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I am trying to create a LaTex document that will allow me to write the text of the birthday invitations once with the formatting I desire, and then have Latex automatically fill in the recipient's names from a list on each different one (as well as have multiple invitations per letter sized sheet of paper).

I have searched this sight as well as the Latex wikibook and a Latex website for templates (to see if anyone has done something similar) or similar concepts. I haven't found anything that would help me do this.

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A solution does not have to rely on lists. For example, creating a macro \invite{<name>} would permit to create the desired invitations by using one \invite call per guest without an explicit list. –  Christian Lindig Jun 26 '12 at 12:17

3 Answers 3

Create a txt file consisting of rows of the following form:


You can use up to 9 fields (because commands can't have more parameters in LaTeX). All entries must have the same number of fields.
Save this file e.g. as adr.txt
Then write your letter with latex and use:

   \begin{letter}{#1 #2 \\#4\\#5}
   \opening{Dear #1,} 
   We would like to invite you ...

All you have to do is to replace names, given names, street etc. with the field number of your \ADR definition. This should work on all letter classes.

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I just edited the code to make a MWE. Very nice idea. –  R. Schumacher Jun 25 '12 at 14:33
@R.Schumacher I use the way of may edited answer. Each begin{letter} starts a new page, though no \clearpage is needed. –  Peter Breitfeld Jun 26 '12 at 11:39

Here is a solution using a csv data file with the names, then using the datatool package to create the invitations, finally using Werner's recommandation to use a pdf printer to get 4up. I used PDF995 (which was on my laptop).

First create the csv file. I just used notepad to create the file and then did a save as to marie-names.txt

I now have the following file in csv format

Bob the Tomatoe
Larry the Cucumber
Big Bird
Waldo (if found) 

Now I modified the instructions found at to get the following MWE. Note: old-border.jpg is from and picture1.png was converted using powerpoint from

% Use scrartcl to allow larger base font size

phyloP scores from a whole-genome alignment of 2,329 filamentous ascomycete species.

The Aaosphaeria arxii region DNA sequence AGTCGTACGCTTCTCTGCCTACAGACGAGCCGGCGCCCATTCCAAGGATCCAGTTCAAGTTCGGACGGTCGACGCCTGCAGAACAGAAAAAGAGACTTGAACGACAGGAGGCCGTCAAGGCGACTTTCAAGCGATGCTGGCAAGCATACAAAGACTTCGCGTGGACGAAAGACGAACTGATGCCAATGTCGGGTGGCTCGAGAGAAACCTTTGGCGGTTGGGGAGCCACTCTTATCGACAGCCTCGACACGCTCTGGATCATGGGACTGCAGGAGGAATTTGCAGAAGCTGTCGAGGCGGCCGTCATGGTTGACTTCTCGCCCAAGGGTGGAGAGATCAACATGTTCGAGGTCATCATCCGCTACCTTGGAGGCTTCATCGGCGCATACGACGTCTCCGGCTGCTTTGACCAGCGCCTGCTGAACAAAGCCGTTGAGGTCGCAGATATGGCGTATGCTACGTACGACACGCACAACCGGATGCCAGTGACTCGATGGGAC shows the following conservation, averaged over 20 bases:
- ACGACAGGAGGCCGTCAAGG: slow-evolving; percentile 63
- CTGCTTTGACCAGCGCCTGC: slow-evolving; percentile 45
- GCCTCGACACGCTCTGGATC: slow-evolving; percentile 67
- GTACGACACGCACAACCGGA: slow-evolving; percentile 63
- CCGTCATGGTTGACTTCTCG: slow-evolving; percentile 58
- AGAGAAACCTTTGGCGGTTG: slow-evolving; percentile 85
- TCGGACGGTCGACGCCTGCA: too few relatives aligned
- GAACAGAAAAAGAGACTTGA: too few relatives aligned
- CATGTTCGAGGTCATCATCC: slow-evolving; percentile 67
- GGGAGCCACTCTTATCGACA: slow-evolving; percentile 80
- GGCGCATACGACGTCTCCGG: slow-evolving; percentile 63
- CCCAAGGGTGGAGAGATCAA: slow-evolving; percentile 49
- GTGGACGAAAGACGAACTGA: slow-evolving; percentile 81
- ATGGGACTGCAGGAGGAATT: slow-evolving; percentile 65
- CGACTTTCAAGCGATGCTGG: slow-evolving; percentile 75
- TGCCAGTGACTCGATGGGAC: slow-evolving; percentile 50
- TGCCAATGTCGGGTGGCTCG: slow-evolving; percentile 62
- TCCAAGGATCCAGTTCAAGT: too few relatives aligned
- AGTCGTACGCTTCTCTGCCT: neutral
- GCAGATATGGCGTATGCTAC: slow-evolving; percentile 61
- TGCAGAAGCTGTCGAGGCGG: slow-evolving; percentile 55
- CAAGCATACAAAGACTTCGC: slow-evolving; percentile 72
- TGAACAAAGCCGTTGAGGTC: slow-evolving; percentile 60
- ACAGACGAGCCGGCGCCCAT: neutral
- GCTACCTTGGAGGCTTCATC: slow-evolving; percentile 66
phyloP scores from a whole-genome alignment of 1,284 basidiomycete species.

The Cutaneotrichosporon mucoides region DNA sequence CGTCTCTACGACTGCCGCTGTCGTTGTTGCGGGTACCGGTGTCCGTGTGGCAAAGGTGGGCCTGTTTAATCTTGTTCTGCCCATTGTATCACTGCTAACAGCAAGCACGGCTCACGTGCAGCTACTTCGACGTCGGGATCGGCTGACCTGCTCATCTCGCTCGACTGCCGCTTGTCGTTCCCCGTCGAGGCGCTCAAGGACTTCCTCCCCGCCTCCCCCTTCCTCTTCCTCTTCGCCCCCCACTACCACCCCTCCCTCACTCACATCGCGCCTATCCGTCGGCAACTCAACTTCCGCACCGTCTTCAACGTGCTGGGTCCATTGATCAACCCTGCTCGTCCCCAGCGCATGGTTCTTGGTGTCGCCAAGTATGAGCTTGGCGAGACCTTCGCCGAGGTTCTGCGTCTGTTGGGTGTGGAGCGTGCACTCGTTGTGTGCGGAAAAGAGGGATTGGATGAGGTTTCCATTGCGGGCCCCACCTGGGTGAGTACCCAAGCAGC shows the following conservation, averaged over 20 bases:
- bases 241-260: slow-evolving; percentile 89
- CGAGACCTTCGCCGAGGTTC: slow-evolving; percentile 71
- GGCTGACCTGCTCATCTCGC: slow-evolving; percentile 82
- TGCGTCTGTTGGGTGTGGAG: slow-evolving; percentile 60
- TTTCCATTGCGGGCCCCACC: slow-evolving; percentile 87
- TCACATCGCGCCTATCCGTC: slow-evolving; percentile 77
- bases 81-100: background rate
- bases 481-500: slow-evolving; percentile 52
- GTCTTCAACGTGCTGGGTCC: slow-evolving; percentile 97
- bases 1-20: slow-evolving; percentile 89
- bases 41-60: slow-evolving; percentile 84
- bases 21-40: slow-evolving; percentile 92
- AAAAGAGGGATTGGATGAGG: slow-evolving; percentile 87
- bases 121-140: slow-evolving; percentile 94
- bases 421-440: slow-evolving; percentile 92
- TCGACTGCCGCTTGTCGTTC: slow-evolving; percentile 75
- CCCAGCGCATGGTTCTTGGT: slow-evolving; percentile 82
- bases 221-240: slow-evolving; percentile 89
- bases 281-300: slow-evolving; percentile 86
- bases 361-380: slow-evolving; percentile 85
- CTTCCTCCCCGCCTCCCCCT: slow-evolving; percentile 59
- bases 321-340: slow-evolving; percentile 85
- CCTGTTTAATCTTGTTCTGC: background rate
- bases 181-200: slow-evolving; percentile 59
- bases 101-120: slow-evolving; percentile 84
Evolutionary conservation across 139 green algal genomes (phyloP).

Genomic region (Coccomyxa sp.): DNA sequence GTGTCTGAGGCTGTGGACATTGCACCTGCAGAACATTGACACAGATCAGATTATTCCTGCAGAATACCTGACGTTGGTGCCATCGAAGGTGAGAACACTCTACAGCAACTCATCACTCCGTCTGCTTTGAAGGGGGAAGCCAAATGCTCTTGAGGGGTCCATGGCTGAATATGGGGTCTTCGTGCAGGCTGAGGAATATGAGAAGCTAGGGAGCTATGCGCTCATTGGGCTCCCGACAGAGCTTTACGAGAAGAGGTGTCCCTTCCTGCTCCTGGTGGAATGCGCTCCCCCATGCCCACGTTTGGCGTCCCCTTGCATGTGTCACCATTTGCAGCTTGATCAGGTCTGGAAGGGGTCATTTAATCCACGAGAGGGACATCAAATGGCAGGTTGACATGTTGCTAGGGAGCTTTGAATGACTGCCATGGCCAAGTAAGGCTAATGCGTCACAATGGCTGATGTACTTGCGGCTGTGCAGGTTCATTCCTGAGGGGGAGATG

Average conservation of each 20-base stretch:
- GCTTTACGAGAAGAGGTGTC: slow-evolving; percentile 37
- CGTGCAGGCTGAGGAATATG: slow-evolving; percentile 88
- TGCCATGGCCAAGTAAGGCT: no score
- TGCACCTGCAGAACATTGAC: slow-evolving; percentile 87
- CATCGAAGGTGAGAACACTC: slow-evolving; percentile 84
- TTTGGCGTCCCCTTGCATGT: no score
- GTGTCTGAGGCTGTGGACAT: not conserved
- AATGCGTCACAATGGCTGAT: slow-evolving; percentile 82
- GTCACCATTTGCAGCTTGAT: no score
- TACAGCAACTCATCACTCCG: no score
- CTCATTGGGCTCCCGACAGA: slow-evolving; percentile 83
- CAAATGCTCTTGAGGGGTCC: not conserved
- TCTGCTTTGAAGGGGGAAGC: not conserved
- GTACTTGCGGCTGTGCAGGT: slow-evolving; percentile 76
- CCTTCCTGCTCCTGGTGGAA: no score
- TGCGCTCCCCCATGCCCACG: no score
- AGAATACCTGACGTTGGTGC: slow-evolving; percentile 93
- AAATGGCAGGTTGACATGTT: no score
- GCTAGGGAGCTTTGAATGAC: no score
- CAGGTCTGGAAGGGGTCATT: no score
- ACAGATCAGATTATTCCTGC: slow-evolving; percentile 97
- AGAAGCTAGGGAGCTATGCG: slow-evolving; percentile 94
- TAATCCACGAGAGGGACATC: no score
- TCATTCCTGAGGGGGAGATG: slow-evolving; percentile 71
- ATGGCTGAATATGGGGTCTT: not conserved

\usepackage{wallpaper} % For background image frame

% Load database 'names' from file 'marie-names.txt''
\DTLloaddb{firstnames}{marie-names.txt}%Import the txt file in csv format as a database
\linespread{2}\selectfont %Changing linespacing for the font and enabling the change
\pagestyle{empty}% Turn of page numbers
% Set old-border.jpg as background image
\TileWallPaper{\paperwidth}{\paperheight}{old-border}%Loading a borderpattern
% Ref:

% For each record (line) in database 'names'
% Assign field values by name to macros
    {\LARGE\bfseries Birthday Party Invitation}\par
   \smallskip\large Dear \name,\par\smallskip
   You are invited to a cookout to celebrate Cookie Monster's 44th birthday!\par
    Saturday, November 10, 2012 from 5:30 -- 9:00 p.m.\par 
    1234 Sesame Street\par 
    Anywhere, USA\par 
  Please RSVP to Miss Piggy at 987-654-abcd\par \bigskip


Now compile with pdflatex and view. Now print with a package capable of creating a 4up pdf page and your get

enter image description here

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I would suggest using a two-step approach:

  1. Create a standard document layout that has the outline for the invitation set according to your requirements.
  2. Use pdftk or pdfpages (or something similar) to print the output in 2-up, 4-up, or whatever.

Regarding 1, here's a template:

enter image description here

\pagestyle{empty}% No page headers/footers
\setlength{\parindent}{0pt}% No paragraph indent
    Dear ##1,\par\medskip
    See you there,\par\medskip
    \textit{Random Randolfsky}

geometry sets the document layout and size, while lipsum provided some dummy text. etoolbox provides the list-processing capability via \docsvlist{<list of names>}. The main function is \do which processes each element of the comma separated list. I've renewed it to print some salutation, followed by the invitation, followed by the signature.

Since \clearpage only clears the page if it is non-empty, there is no concern issuing it at the start of \do.

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oh, please use ragged right! this is a party, not a solemn symposium. –  barbara beeton Jun 22 '12 at 22:14
I have tried your solution. Thank you for the suggestion. The example was very helpful. I had trouble getting lipsum to work, but since I didn't need that to test the automatic names I went ahead and replaced it with actual text. It does automatically put names into the invites from a comma seperated list like I was wanting. =) Thank you! –  Marie Mikels Jun 24 '12 at 23:33
@MarieMikels: Exactly. lipsum is merely used to populate a document with dummy text and is not needed for the "end product". Consider using @_barbarabeeton's suggestion of \raggedright, just for fun. Also, if this answer helped you most, consider accepting it as such. See How do you accept an answer? –  Werner Jun 25 '12 at 0:38
Instead of \raggedright you should use the ragged2e package and \RaggedRight. Standard \raggedright looks awful. –  Christian Jun 25 '12 at 6:20

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